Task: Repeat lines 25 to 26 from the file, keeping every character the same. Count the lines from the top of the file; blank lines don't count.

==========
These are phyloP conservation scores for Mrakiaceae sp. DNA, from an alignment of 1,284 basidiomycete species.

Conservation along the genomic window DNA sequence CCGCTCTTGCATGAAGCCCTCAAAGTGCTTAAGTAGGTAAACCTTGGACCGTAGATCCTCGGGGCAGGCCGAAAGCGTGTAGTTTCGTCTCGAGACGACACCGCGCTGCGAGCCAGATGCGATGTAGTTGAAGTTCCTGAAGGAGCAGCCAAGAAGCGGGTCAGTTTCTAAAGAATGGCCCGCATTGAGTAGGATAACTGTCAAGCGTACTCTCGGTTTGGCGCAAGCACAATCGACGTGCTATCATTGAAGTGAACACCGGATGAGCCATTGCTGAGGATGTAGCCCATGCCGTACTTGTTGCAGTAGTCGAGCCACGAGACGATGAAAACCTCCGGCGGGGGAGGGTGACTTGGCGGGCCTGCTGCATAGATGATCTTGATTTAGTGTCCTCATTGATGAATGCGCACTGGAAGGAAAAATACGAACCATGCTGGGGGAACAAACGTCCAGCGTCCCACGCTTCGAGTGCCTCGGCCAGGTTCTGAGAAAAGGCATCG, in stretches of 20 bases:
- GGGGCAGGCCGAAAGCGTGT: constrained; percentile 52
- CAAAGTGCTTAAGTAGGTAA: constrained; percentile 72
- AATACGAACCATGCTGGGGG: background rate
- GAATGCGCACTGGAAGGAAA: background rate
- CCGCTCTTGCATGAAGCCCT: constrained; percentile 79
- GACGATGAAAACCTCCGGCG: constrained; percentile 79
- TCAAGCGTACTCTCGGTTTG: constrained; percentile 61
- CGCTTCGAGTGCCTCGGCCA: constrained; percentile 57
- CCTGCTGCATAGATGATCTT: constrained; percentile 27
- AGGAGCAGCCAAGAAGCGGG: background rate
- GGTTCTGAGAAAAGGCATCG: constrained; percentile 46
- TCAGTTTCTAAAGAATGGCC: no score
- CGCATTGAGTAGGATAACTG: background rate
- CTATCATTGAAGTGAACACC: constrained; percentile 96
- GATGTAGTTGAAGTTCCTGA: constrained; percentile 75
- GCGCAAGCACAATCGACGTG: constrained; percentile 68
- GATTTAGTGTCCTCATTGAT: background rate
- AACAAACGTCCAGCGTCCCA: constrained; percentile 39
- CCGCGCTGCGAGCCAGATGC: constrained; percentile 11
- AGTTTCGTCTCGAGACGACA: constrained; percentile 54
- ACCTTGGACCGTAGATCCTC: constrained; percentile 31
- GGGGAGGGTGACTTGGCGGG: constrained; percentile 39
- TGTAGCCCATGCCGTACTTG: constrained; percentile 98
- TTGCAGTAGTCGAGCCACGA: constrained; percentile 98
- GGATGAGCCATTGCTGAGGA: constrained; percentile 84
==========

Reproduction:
- TGTAGCCCATGCCGTACTTG: constrained; percentile 98
- TTGCAGTAGTCGAGCCACGA: constrained; percentile 98